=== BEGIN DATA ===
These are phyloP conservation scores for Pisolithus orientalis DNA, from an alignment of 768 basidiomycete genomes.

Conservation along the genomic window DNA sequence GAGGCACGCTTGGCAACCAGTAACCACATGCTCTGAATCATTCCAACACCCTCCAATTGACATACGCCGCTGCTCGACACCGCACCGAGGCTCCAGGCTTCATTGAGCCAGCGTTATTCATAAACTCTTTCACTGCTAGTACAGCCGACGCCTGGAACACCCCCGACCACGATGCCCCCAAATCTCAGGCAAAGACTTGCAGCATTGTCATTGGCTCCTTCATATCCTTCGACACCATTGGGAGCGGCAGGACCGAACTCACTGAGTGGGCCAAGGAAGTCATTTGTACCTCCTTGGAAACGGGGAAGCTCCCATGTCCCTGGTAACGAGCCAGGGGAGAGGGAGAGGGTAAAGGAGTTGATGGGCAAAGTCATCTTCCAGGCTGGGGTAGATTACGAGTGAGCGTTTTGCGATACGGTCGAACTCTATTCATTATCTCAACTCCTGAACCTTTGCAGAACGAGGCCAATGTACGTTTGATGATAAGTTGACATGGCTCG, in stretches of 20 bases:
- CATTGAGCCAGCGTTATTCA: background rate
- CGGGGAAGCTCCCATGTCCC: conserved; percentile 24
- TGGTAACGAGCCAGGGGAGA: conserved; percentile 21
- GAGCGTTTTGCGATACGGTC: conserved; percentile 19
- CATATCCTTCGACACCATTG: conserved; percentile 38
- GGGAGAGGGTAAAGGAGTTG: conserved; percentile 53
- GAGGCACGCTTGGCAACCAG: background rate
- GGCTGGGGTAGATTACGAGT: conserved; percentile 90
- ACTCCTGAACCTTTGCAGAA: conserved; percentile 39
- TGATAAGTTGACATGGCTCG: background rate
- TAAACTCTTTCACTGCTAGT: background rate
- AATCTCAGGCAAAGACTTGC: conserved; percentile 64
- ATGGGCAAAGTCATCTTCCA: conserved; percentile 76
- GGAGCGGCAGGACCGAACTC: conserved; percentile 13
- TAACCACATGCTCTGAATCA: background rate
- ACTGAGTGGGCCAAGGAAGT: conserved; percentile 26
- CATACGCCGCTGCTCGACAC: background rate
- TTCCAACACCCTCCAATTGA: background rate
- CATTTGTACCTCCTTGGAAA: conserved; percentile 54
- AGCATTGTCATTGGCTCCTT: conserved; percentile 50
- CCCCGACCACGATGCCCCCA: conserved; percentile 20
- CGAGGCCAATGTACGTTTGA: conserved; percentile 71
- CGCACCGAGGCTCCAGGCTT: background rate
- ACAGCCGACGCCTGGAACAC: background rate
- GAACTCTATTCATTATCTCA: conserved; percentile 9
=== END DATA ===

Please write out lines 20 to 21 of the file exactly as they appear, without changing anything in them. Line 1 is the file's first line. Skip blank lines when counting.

- TTCCAACACCCTCCAATTGA: background rate
- CATTTGTACCTCCTTGGAAA: conserved; percentile 54